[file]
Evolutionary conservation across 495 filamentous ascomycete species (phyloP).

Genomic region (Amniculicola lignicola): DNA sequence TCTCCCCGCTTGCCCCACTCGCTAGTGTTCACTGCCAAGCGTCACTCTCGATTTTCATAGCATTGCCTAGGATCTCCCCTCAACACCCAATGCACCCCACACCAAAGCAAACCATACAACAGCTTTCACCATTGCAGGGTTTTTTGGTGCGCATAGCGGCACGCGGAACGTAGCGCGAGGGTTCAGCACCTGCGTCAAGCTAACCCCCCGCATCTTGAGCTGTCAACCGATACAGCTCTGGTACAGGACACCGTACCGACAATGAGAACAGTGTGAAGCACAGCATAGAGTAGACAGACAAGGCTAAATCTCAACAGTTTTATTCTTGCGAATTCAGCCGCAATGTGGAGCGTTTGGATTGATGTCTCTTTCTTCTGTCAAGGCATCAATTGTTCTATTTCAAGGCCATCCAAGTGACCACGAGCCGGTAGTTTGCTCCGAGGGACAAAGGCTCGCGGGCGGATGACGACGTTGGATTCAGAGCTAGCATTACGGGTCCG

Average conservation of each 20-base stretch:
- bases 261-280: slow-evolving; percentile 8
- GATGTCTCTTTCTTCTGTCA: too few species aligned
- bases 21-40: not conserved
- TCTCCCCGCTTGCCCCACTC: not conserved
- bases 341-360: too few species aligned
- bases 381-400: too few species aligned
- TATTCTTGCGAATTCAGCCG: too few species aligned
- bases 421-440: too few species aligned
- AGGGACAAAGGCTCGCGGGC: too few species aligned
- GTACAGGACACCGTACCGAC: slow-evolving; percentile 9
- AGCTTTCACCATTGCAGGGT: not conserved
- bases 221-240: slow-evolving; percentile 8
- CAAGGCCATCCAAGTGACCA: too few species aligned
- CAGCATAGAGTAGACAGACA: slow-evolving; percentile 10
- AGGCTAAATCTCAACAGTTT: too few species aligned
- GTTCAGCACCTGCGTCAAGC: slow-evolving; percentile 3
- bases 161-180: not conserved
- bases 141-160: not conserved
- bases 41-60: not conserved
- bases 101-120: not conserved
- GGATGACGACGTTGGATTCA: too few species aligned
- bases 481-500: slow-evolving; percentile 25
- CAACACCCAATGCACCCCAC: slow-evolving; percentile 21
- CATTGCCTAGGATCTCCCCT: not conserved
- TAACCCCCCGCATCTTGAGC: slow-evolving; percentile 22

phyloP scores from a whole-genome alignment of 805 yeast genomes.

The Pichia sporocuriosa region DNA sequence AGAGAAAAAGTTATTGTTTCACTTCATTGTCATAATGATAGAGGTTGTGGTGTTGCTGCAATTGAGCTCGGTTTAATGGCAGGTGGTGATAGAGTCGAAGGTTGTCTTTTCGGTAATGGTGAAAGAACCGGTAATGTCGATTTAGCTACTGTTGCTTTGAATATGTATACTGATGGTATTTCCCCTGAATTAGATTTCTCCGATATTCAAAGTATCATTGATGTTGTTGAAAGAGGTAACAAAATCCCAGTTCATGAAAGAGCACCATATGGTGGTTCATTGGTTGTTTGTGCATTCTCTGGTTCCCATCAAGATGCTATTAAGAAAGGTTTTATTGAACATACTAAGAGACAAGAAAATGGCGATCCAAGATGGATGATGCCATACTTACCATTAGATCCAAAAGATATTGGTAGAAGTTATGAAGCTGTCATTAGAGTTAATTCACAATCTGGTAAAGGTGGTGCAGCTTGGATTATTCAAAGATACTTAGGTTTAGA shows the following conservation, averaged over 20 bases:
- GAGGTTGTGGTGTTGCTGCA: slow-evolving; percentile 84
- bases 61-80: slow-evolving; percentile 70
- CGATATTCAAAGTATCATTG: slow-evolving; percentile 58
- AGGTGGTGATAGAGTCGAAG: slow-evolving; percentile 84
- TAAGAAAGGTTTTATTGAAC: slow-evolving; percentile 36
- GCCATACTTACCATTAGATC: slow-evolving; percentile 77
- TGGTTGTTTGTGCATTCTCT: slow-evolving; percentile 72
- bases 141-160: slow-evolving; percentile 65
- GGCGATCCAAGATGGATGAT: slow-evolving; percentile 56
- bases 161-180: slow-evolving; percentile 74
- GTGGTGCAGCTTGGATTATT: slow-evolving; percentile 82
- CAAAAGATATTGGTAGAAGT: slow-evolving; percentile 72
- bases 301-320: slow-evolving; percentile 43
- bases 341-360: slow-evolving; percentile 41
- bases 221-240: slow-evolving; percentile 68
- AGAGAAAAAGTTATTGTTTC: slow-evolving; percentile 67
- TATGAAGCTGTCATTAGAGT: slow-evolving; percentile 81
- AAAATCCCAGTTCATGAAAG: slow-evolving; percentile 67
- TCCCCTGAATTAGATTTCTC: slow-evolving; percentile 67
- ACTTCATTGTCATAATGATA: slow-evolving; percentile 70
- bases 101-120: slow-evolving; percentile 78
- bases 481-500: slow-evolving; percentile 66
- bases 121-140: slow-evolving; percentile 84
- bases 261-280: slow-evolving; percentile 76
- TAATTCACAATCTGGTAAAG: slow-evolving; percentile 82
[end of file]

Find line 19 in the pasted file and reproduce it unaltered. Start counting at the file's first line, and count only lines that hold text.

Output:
- GTTCAGCACCTGCGTCAAGC: slow-evolving; percentile 3